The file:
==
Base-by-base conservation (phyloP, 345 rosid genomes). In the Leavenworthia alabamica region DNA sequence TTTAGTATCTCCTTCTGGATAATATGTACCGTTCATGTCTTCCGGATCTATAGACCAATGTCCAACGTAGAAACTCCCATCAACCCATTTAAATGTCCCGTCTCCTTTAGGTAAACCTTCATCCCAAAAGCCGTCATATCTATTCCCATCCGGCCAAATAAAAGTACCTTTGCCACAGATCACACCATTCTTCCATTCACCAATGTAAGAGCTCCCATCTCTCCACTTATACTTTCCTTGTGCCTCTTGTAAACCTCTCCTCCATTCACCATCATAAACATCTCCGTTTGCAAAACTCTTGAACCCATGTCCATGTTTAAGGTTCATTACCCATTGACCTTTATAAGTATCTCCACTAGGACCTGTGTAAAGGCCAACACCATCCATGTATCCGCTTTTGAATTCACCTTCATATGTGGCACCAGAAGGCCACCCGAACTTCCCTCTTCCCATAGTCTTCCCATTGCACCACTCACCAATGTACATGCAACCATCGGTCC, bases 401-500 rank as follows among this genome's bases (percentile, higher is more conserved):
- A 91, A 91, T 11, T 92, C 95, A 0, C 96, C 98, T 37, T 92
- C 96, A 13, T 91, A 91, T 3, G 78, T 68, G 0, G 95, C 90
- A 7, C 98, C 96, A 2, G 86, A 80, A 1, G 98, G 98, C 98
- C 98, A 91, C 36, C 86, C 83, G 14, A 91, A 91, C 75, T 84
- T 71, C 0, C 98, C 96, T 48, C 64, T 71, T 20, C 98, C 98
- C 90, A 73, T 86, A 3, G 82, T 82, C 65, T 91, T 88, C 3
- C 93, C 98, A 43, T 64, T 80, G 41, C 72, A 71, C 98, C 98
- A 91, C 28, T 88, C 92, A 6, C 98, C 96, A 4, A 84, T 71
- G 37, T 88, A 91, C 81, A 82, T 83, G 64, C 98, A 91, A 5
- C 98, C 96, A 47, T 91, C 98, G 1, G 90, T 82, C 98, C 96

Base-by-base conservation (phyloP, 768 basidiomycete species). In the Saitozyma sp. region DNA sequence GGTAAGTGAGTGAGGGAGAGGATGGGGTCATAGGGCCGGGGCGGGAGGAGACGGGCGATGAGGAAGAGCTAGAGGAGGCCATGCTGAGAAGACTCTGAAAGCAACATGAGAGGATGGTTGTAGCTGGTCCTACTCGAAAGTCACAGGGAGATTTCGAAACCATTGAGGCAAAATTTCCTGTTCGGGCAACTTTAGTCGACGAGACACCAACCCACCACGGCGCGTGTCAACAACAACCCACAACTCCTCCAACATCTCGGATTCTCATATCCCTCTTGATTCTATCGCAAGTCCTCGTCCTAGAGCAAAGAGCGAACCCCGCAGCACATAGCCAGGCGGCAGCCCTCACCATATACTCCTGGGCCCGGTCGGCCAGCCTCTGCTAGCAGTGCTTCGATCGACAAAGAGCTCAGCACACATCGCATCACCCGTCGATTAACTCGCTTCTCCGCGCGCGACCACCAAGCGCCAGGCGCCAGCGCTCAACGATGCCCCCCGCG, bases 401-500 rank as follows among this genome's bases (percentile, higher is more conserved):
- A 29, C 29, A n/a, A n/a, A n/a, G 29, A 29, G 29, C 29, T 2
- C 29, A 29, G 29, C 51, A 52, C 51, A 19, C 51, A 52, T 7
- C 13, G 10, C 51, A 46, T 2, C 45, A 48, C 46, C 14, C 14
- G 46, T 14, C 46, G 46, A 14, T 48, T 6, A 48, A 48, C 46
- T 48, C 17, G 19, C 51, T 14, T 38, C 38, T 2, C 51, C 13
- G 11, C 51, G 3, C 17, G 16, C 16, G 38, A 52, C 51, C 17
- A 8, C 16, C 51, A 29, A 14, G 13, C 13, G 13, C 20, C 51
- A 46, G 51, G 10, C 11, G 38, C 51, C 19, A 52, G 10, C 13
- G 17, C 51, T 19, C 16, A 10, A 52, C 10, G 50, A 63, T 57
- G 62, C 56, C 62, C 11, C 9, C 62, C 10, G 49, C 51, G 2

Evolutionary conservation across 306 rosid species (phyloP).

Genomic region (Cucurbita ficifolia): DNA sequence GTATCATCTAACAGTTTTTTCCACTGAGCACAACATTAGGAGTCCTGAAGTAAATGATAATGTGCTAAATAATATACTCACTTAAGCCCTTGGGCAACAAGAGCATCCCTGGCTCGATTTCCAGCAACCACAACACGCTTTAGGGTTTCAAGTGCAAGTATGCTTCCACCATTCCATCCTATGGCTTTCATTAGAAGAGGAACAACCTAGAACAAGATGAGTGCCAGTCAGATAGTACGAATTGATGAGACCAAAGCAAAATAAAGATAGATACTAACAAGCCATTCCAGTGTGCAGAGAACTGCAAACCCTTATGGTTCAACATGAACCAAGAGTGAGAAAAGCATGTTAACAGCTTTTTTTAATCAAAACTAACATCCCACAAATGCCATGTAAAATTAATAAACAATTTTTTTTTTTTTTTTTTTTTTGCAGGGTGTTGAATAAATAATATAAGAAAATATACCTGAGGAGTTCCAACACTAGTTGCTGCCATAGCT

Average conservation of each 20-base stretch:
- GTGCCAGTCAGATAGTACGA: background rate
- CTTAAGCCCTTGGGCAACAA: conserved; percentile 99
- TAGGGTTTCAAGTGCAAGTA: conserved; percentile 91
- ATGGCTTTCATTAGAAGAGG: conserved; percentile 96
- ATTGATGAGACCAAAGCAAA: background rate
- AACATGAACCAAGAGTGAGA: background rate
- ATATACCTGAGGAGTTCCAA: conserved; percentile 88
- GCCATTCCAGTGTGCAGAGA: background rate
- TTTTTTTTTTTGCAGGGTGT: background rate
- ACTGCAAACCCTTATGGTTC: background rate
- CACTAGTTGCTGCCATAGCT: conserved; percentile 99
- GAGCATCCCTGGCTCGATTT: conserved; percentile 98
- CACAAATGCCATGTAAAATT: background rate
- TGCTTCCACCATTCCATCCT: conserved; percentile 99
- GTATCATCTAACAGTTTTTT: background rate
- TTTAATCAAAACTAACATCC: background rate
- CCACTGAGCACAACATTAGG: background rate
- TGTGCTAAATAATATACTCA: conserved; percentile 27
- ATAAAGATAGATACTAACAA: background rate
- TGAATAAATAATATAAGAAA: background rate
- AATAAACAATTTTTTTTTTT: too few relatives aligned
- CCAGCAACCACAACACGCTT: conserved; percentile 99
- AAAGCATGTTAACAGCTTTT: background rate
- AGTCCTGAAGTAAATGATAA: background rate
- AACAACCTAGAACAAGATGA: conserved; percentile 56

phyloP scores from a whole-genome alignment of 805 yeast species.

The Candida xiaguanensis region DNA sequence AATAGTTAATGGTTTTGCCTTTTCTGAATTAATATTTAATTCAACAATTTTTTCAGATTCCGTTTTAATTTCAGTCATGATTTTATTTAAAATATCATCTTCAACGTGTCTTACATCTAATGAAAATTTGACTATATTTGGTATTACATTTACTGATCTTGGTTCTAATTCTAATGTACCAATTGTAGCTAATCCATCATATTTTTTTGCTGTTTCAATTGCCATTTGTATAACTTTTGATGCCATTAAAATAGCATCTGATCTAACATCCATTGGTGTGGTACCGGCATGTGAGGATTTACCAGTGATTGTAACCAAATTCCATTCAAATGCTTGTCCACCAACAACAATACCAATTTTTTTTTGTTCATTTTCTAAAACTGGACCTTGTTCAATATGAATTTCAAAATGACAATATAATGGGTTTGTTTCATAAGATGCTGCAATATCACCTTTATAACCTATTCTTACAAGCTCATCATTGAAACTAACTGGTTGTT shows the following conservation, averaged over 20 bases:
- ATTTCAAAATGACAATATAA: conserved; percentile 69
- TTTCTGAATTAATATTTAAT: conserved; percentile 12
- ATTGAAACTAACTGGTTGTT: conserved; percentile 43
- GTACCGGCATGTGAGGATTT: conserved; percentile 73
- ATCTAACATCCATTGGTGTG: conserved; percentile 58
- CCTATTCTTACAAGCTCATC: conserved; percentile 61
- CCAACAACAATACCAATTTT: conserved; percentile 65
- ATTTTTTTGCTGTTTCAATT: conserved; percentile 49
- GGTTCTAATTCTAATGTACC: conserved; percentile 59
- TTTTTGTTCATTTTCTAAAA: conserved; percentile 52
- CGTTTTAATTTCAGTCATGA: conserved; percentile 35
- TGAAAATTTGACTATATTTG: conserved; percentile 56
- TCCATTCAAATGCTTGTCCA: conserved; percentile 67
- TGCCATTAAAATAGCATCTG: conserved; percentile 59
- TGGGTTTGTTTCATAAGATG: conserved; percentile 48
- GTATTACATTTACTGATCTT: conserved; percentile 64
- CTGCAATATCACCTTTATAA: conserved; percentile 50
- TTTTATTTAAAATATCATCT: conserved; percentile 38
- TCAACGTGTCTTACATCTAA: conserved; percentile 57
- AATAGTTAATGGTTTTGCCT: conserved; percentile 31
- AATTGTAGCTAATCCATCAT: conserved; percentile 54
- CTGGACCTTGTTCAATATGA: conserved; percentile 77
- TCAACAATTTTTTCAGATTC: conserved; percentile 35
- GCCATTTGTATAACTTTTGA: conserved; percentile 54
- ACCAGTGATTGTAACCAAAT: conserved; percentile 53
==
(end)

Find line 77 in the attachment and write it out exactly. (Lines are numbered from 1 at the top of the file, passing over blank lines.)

- ACCAGTGATTGTAACCAAAT: conserved; percentile 53